Created from a combination of exposures from Hubble’s Advanced Camera for Surveys, this new Hubble image shows dwarf galaxy NGC 5477 and the clouds of glowing hydrogen gas in which new stars are forming.
The constellation of Ursa Major (The Great Bear) is home to Messier 101, the Pinwheel Galaxy. Messier 101 is one of the biggest and brightest spiral galaxies in the night sky. Like the Milky Way, Messier 101 is not alone, with smaller dwarf galaxies in its neighborhood.
NGC 5477, one of these dwarf galaxies in the Messier 101 group, is the subject of this image from the NASA/ESA Hubble Space Telescope. Without obvious structure, but with visible signs of ongoing star birth, NGC 5477 looks much like an typical dwarf irregular galaxy. The bright nebulae that extend across much of the galaxy are clouds of glowing hydrogen gas in which new stars are forming. These glow pinkish red in real life, although the selection of green and infrared filters through which this image was taken makes them appear almost white.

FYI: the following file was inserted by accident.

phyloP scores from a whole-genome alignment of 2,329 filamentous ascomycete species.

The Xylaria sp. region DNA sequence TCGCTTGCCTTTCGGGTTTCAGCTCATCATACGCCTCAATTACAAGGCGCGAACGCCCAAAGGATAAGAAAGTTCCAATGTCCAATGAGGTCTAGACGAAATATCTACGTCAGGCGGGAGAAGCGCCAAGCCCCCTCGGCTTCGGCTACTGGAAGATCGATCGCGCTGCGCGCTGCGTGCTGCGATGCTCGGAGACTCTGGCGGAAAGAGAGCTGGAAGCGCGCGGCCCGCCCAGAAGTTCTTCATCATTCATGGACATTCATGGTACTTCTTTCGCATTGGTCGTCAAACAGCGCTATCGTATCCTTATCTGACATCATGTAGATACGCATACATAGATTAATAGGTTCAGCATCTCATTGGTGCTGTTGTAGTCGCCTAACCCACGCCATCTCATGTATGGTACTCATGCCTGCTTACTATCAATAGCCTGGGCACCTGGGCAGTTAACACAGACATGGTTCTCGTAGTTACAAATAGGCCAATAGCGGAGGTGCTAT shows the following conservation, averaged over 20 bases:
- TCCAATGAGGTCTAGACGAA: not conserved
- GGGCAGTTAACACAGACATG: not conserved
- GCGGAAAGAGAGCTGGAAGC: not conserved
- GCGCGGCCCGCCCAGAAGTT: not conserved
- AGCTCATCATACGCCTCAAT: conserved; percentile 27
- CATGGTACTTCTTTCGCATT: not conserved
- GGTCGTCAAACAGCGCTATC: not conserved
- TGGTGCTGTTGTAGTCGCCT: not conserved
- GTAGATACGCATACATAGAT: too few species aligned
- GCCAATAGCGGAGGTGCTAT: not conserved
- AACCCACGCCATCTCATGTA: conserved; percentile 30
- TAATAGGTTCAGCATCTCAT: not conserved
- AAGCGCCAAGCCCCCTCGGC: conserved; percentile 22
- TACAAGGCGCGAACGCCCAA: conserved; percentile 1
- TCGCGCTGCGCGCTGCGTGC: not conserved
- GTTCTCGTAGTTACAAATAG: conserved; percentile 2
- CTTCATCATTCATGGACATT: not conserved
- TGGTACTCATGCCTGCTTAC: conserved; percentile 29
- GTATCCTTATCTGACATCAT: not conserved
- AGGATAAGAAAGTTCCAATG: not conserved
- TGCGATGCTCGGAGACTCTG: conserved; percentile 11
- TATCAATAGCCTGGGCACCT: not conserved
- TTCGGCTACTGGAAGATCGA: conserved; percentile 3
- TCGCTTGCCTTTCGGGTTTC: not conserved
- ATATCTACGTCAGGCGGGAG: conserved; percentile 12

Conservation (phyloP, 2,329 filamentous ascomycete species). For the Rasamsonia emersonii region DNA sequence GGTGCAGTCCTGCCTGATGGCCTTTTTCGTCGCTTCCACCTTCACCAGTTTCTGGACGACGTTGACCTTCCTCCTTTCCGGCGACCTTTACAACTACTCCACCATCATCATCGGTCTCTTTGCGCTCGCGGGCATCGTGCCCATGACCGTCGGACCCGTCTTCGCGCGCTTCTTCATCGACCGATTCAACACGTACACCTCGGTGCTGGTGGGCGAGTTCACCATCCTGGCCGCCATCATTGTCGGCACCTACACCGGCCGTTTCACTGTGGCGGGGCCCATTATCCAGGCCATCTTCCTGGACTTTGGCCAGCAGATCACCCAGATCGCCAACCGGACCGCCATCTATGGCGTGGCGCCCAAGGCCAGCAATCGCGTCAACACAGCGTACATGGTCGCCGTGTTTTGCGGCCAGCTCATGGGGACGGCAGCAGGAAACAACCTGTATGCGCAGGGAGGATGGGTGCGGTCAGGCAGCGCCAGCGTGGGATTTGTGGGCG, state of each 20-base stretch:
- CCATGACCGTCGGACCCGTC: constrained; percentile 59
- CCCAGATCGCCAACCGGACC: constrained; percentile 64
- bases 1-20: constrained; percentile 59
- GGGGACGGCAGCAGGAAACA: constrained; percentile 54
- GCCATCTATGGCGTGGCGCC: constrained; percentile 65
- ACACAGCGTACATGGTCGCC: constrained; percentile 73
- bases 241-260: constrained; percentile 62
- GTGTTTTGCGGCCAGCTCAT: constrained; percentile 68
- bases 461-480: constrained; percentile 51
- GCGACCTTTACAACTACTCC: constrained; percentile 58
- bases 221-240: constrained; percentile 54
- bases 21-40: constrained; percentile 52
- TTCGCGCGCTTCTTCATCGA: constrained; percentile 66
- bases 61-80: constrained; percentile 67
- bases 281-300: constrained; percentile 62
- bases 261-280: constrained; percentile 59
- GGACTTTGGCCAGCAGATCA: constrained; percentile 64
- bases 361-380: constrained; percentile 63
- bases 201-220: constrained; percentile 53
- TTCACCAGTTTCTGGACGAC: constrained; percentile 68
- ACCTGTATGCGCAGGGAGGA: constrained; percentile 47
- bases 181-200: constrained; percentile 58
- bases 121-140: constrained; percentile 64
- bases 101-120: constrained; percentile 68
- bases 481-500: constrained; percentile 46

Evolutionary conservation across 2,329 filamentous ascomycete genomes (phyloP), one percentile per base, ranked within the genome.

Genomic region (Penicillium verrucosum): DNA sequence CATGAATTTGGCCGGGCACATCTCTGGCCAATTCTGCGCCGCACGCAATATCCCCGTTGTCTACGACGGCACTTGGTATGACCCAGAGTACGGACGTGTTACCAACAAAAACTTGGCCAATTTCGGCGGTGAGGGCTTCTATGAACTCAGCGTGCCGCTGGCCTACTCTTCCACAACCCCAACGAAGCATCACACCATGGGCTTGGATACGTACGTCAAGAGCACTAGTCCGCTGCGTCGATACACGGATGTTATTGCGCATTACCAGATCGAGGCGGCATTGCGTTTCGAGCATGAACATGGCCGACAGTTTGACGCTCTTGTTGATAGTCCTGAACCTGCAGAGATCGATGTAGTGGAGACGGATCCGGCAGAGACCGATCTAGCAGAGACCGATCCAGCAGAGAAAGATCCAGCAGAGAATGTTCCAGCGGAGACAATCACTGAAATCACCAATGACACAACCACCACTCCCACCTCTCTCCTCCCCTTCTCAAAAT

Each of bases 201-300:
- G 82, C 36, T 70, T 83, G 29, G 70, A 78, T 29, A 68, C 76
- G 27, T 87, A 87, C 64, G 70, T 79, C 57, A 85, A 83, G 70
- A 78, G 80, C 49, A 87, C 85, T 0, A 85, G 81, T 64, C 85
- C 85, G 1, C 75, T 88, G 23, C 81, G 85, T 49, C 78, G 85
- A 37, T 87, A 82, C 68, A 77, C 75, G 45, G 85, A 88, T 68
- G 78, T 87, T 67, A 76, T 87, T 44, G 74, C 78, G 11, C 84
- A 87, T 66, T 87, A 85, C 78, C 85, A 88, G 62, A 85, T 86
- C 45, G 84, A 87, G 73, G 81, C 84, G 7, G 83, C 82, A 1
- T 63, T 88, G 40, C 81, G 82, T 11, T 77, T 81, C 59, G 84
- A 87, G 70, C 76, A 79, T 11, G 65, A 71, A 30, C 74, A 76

The observations were taken as part of a project to measure accurate distances to a range of galaxies within about 30 million light-years from Earth, by studying the brightness of red giant stars.
In addition to NGC 5477, the image includes numerous galaxies in the background, including some that are visible right through NGC 5477. This serves as a reminder that galaxies, far from being solid, opaque objects, are actually largely made up of the empty space between their stars.
This image is a combination of exposures taken through green and infrared filters using Hubble’s Advanced Camera for Surveys. The field of view is approximately 3.3 by 3.3 arcminutes.
Image: ESA/Hubble & NASA